A Swedish Court recently ruled that it was "Ok" to masturbate in public after acquitting a 65-year-old man charged with sexual assault for openly masturbating on a beach in Stockholm.
According to a report in Sweden's The Local, the man was on the Drevviken beach on June 6 when he stripped himself of his shorts and started pleasuring himself close to the water triggering the sexual assault charge.
In the judgment handed down in the Södertörn District Court, however, it was noted that while it "may be proven that the man exposed himself and masturbated on this occasion," there was no evidence demonstrating that an offense was committed against a specific person. more >>
Stephen Hawking, the British cosmologist who has been revered as one of the greatest thinkers of our time, has come out and publically endorsed the right for people who are terminally ill to choose how and when their life ends while implicitly stating there should be safeguards in place for those who make that decision.
The debate over assisted suicide has been a point of contention between those advocating to ending a person's pain a suffering and those dedicated to protecting all life.
Hawking, who was diagnosed with Amyotrophic lateral sclerosis or ALS at age 21 and told he had only a few years to live, has been in a wheelchair for most of his life and has long foregone the ability to speak without a computer. The 71-year-old is still one of the world's leading scientists and best known authors with his international bestseller "A Brief History of Time." more >>
The head of the Roman Catholic Church and the Bishop of Rome recently stated that if one is to be a "good Christian" they should pray for their political leaders, even if they do not agree with them.
Pope Francis made these remarks Sunday in Rome as part of a two-hour closed door meeting with clergy wherein the Pontiff talked about the need to pray for leaders.
"Pray for him, pray for her, that they can govern well…A Christian who does not pray for his leaders is not a good Christian," said Pope Francis. more >>
A pro-life petition made to the European Union's legislative arm, which would define life as beginning at conception, has garnered over one million signatures.
Championed by the "One of Us" campaign, the personhood petition reached and passed the milestone last week, meaning it will likely receive attention from the European Commission. "Juridical protection of the dignity, the right to life and of the integrity of every human being from conception in the areas of EU competence in which such protection is of particular importance," reads the initiative in part. "To ensure consistency in areas of its competence where the life of the human embryo is at stake, the EU should establish a ban and end the financing of activities which presuppose the destruction of human embryos, in particular in the areas of research, development aid and public health."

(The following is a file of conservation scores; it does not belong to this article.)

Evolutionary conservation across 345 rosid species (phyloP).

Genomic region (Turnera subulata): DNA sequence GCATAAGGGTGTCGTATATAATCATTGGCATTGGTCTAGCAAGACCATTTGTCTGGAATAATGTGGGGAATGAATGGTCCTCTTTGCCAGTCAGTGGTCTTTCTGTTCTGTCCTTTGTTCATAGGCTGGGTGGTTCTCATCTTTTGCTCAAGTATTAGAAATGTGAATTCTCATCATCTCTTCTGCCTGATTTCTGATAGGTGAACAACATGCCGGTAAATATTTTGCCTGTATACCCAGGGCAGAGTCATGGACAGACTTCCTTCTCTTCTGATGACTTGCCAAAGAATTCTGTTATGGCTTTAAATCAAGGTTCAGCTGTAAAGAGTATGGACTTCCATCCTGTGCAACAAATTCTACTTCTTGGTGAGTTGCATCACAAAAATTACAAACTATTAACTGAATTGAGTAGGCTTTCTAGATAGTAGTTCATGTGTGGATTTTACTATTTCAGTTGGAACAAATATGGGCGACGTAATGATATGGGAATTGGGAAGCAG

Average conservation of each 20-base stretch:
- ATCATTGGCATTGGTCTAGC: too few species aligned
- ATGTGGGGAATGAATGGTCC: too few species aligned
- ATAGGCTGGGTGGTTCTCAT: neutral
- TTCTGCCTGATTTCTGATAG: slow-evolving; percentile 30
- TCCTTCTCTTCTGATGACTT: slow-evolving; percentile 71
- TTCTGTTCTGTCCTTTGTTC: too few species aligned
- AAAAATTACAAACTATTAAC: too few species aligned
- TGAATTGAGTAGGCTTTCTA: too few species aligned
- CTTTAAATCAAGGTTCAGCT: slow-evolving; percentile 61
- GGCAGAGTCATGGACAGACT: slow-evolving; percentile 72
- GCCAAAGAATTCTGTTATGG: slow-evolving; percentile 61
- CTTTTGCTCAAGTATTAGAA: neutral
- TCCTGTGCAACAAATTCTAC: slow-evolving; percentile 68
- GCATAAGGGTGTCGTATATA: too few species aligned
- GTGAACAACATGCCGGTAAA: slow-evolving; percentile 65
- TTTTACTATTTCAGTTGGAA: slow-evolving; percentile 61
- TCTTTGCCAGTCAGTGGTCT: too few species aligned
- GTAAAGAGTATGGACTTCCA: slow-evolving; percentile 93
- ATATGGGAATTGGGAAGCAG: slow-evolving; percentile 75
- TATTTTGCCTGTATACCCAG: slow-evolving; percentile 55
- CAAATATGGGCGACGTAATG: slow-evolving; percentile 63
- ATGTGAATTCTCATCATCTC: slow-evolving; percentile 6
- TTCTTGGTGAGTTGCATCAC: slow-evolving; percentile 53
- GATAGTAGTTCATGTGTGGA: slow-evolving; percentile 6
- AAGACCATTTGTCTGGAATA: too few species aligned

Registered last year, the petition garnered signatures from citizens of eleven EU member nations. The One of Us campaign received support and advice from Personhood USA, an American organization with similar goals. more >>
The discovery of a peace sign design inside the pages of a Dutch Christian school planner has led to the administration sending the 3,000 books to the shredder.
After a parent complained that one of the students on the cover of the planner was wearing a peace sign, Pieter Zandt Scholengemeenschap administrators did a Google search and concluded that the symbol's connotations were anti-Christian.
School board chairman Johan Van Puten told Dutch newspaper, Trouw, that according to his research, in the Roman era the peace symbol was actually a "Nero cross" representing the torture and persecution of Christians. He also noted that in the 1970's many Christians claimed the sign had cultish ties and was associated with Satanists. more >>
A godless congregation in London, which meets monthly on a Sunday "to hear great talks, sing songs and generally celebrate the wonder of life" with no hope of the hereafter, is launching satellite assemblies in over 20 cities across the U.K., the United States and Australia.
The Sunday Assembly, which came into existence about eight months ago, will announce on Sunday the formation of satellite congregations in more than 20 cities across Britain and beyond, including in New York, San Diego, Melbourne and Sydney, The Guardian reports.
The "godless congregation," as they describe themselves, plans to plant 40 atheist churches in one year, and as many as 1,000 worldwide within a decade. more >>